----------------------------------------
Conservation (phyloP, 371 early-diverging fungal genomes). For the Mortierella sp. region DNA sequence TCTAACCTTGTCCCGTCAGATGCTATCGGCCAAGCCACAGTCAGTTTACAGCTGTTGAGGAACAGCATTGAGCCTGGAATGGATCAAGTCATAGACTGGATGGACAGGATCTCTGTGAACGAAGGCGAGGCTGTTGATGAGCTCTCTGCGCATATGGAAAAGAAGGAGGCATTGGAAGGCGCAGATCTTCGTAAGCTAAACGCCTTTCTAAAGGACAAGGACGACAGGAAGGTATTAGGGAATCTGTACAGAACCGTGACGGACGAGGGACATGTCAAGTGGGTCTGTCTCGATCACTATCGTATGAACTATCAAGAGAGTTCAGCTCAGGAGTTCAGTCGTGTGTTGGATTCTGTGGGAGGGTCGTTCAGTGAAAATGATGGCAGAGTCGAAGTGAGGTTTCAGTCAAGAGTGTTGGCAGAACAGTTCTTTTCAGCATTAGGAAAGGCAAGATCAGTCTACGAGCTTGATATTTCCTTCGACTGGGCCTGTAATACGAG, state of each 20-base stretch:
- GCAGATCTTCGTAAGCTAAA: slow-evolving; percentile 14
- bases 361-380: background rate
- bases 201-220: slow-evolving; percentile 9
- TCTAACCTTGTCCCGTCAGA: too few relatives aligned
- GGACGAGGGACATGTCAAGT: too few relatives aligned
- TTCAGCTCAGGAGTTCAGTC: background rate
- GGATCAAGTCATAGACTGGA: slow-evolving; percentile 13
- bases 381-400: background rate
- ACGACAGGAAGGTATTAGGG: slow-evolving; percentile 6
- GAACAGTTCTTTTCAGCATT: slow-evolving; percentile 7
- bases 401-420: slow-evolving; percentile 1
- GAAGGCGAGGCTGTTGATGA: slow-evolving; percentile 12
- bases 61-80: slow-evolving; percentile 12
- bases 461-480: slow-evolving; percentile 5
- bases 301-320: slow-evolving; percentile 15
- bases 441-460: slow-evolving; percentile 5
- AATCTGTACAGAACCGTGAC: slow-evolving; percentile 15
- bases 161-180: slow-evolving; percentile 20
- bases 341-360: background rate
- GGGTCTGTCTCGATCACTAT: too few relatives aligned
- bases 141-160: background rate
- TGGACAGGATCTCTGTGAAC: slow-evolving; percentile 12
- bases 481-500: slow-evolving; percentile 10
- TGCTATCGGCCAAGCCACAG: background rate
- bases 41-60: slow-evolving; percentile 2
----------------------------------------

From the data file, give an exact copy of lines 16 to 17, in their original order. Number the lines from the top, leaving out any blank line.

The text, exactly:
- bases 301-320: slow-evolving; percentile 15
- bases 441-460: slow-evolving; percentile 5